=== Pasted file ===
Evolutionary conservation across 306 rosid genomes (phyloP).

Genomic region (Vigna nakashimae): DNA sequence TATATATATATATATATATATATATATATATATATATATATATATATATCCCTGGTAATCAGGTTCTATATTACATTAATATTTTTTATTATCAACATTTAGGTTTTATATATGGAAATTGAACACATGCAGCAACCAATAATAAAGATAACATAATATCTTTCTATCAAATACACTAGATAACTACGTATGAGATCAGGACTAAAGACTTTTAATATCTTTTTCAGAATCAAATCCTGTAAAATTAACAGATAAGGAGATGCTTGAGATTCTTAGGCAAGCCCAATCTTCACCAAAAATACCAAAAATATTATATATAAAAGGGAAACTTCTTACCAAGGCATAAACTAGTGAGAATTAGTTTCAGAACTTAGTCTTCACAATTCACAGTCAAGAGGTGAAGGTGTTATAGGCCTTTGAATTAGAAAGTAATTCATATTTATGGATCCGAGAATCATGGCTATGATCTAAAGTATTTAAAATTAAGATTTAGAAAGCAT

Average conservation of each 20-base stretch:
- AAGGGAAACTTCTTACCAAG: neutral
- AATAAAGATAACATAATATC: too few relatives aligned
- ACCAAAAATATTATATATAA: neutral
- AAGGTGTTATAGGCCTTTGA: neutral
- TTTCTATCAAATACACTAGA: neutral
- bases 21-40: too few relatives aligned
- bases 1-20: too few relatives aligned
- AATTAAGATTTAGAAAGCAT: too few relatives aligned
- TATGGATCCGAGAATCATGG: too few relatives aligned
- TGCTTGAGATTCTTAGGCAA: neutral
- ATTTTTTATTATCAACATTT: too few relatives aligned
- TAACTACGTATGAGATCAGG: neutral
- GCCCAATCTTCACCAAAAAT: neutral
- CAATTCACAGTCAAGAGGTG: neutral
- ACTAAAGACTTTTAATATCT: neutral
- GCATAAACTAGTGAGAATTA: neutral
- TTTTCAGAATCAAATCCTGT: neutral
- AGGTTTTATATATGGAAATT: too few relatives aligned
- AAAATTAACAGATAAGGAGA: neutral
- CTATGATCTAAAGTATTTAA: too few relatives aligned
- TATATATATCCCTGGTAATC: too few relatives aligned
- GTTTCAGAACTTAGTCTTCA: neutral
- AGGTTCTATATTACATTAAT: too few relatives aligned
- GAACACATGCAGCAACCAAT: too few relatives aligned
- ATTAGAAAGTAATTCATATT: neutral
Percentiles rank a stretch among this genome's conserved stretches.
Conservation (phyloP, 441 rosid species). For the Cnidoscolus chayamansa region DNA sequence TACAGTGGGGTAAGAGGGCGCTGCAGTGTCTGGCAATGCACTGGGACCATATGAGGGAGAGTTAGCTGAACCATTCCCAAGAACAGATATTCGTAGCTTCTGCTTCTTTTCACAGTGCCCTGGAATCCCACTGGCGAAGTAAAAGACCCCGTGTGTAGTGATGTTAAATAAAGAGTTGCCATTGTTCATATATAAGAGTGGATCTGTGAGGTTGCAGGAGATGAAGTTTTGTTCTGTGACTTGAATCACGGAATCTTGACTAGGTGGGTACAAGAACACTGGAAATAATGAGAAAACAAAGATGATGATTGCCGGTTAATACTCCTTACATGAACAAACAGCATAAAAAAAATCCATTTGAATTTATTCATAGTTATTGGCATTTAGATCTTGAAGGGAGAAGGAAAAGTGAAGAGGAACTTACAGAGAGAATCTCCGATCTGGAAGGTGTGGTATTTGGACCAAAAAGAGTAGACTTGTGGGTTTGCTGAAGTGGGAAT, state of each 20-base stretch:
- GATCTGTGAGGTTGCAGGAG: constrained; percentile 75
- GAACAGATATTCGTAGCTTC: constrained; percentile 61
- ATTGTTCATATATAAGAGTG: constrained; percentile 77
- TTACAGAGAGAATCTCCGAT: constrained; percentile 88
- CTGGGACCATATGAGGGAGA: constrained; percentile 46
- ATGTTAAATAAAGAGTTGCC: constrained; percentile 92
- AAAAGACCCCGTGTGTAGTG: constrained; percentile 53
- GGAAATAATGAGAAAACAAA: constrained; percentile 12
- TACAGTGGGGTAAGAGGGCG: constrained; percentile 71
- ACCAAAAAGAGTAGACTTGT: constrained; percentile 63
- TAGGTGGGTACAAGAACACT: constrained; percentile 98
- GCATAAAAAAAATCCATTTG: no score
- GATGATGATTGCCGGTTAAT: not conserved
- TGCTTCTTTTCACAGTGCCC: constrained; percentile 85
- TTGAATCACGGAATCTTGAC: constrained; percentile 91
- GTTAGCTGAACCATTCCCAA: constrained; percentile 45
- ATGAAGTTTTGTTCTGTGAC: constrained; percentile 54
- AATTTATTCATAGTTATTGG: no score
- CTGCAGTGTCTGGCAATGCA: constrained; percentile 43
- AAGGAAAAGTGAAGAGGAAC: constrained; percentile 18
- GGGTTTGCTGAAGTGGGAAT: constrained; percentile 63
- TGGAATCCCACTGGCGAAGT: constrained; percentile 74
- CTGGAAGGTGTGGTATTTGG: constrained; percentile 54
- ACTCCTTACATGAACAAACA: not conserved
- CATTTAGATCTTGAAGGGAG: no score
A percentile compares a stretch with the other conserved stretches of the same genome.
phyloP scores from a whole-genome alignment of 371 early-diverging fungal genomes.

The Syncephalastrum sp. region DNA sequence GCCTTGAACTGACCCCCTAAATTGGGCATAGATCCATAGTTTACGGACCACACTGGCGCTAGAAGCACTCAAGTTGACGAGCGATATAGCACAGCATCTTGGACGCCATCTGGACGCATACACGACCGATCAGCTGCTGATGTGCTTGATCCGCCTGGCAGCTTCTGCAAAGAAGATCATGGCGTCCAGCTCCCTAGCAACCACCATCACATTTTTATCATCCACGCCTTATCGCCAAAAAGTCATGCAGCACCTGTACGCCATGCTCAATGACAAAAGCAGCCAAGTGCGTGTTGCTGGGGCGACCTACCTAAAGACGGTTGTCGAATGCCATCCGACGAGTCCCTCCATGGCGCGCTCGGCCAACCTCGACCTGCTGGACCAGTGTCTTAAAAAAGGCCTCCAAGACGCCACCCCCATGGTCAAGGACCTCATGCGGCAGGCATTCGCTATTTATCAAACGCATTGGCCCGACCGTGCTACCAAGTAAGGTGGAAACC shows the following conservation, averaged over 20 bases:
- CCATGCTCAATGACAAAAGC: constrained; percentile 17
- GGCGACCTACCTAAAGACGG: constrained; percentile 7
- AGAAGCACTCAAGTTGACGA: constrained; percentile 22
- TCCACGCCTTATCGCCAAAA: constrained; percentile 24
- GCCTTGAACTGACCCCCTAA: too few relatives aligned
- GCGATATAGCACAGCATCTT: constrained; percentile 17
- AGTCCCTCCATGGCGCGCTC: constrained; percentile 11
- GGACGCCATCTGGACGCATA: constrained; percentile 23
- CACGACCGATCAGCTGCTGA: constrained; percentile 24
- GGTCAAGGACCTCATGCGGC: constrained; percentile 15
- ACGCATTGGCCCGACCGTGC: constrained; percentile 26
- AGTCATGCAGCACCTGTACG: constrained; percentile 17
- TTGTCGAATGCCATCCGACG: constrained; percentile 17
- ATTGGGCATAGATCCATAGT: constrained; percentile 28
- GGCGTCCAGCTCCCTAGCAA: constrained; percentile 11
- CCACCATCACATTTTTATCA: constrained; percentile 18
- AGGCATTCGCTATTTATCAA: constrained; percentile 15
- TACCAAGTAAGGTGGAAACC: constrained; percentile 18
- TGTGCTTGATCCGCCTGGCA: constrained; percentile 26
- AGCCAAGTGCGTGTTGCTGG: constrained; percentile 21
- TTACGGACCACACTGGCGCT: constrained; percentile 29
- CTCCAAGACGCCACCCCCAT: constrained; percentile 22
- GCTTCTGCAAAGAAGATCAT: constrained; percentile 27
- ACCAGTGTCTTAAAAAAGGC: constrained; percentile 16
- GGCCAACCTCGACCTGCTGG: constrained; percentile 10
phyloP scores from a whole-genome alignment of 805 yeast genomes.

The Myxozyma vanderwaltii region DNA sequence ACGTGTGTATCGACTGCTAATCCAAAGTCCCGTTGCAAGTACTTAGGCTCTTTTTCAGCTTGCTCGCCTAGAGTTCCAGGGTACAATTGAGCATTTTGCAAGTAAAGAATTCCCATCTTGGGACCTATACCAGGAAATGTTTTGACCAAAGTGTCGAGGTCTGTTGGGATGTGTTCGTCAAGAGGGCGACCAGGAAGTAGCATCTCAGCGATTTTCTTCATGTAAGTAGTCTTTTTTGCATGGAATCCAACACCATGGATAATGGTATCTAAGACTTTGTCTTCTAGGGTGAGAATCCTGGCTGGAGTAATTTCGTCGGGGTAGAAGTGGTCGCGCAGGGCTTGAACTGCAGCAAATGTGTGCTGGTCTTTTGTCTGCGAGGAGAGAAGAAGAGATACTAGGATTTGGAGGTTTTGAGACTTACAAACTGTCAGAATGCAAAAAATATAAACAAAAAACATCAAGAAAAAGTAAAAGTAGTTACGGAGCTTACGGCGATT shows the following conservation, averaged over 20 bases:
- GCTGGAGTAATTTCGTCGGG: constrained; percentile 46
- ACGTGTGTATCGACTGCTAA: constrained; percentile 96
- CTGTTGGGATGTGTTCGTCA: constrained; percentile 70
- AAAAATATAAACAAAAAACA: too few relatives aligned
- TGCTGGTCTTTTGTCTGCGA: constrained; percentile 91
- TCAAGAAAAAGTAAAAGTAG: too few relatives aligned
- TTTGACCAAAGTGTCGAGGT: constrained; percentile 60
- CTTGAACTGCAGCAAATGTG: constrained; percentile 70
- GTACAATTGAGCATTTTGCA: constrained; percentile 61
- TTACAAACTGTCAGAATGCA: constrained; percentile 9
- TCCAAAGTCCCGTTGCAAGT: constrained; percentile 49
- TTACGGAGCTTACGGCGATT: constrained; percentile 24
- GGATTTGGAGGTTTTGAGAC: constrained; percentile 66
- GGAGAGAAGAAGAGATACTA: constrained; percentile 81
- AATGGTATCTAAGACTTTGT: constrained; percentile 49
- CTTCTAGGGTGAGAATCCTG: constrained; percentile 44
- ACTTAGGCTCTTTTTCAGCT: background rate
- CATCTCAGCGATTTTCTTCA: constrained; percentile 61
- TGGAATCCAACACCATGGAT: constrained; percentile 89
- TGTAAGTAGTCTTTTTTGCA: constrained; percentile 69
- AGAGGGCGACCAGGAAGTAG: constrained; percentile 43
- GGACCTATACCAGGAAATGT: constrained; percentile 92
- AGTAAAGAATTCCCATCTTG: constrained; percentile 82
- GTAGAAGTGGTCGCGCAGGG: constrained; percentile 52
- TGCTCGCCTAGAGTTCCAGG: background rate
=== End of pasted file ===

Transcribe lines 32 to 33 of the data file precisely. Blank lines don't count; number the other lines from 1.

- GAACAGATATTCGTAGCTTC: constrained; percentile 61
- ATTGTTCATATATAAGAGTG: constrained; percentile 77